Wednesday, January 30, 2008

We are what we eat. True or false?

from ABC news.

Junk food may lower stress: research

Posted Tue Jan 29, 2008 12:50pm AEDT
Updated Tue Jan 29, 2008 12:57pm AEDT

A young boy holds a hamburger.

Good for what ails you? Junk food like burgers could make you less stressed, new research suggests (AFP)

New Australian research shows that eating junk food appears to lower stress levels.

Professor Margaret Morris from the University of New South Wales conducted research on mice who had been separated from their mothers.

Animals given junk food appeared less stressed and agitated than those fed on a healthy diet.

Professor Morris says the brain pathways regulating appetite in rats are similar to those in humans.

The research was presented at the Australian Neuroscience Society meeting in Hobart.

2 comments:

La Chounie said...

That is interesting. Since high levels of stress can lead to disease, could junk-food be healthier? Research has not shown any benefits to eating healthy food (whatever that is?) compared with a moderate consumption of junk food and regular excercise.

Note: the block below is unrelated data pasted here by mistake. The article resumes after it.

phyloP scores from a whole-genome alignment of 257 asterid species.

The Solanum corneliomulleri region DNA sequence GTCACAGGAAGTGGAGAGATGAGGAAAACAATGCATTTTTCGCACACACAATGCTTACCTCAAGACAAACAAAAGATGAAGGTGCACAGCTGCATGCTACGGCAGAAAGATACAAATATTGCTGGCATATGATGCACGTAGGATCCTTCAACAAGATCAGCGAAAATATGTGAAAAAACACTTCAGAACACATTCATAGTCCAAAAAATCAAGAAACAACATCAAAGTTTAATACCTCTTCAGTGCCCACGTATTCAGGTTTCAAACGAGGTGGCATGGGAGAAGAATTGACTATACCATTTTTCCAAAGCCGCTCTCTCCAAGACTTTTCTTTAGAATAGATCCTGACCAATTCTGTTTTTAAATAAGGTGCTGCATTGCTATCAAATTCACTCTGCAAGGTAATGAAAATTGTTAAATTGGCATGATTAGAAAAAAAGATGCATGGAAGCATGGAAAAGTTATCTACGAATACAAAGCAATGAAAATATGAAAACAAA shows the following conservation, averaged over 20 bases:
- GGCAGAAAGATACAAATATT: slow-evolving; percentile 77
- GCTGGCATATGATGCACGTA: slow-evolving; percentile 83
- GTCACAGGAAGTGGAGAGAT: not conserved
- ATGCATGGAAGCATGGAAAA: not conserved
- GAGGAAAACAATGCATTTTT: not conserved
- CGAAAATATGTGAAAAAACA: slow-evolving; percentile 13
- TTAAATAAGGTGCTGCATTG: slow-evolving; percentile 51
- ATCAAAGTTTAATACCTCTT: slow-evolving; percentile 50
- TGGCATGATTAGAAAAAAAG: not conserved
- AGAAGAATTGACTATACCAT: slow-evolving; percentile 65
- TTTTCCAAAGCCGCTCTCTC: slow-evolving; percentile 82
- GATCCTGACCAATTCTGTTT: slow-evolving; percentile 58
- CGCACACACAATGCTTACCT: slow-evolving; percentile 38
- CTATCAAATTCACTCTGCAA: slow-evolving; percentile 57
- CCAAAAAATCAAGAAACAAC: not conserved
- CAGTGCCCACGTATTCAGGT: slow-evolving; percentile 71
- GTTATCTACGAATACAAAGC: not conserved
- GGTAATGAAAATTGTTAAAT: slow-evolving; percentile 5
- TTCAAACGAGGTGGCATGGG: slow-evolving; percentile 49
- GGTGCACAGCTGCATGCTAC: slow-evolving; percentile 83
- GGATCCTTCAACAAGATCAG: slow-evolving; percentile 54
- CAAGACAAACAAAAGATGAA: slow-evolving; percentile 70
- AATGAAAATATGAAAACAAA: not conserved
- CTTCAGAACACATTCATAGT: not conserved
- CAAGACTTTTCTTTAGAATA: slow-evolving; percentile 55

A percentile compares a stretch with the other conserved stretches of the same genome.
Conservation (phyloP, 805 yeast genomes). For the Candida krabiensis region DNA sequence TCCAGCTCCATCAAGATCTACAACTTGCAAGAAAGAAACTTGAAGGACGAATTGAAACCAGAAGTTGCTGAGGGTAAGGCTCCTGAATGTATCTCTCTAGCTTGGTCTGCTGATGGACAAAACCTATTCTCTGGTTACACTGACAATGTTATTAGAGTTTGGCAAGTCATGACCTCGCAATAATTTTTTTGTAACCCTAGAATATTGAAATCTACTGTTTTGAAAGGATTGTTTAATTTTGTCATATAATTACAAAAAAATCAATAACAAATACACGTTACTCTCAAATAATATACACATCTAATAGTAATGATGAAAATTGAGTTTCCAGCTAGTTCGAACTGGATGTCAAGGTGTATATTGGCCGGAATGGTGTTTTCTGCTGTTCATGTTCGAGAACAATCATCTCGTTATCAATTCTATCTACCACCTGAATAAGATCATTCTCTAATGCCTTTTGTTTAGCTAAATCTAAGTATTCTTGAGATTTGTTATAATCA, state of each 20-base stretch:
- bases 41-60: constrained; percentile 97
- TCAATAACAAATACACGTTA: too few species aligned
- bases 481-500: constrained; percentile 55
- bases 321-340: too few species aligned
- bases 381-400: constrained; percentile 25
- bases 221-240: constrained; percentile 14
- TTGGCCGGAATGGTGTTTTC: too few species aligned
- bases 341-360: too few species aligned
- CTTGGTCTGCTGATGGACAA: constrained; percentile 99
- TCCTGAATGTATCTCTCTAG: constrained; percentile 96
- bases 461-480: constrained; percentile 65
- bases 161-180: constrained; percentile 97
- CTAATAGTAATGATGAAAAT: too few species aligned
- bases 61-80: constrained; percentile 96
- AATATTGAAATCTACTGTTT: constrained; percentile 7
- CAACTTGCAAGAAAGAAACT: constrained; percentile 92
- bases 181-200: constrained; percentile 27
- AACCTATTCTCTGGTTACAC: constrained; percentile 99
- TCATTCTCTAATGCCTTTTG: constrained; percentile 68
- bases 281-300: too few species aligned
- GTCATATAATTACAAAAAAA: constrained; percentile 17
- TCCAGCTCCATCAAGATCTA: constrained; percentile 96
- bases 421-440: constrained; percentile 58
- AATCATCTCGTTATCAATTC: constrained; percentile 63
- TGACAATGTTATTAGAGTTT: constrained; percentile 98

In my opinion the taste of food is more important than the health benefits.

However if I was to avoid one food for health reasons it would be organic maize as it usually has high levels of this lovely toxin:

Fumonisin B1 is the most prevalent member of a family of toxins produced by several species of Fusarium moulds which occur mainly in maize. Fumonisin B1 contamination of maize has been reported worldwide at mg/kg levels. Human exposure occurs at levels of micrograms to milligrams per day and is greatest in regions where maize products are the dietary staple.

Fumonisin B1 is hepatotoxic and nephrotoxic in all animal species tested. The earliest histological change to appear in either the liver or kidney of fumonisin-treated animals is increased apoptosis followed by regenerative cell proliferation. While the acute toxicity of fumonisin is low, it is the known cause of two diseases which occur in domestic animals with rapid onset: equine leukoencephalomalacia and porcine pulmonary oedema syndrome. Both of these diseases involve disturbed sphingolipid metabolism and cardiovascular dysfunction.

Oh and I should point out that transgenic maize usually contains1000-fold less fumonisin than organic maize.

Scoreboard:
Transgenic Maize 1
Organic Maize 0

Lu said...

Like my grandma said every time she started a cigarette:

"We need a reason to die, don't we?"


In Spanish:
"de algo hay que morir, no?"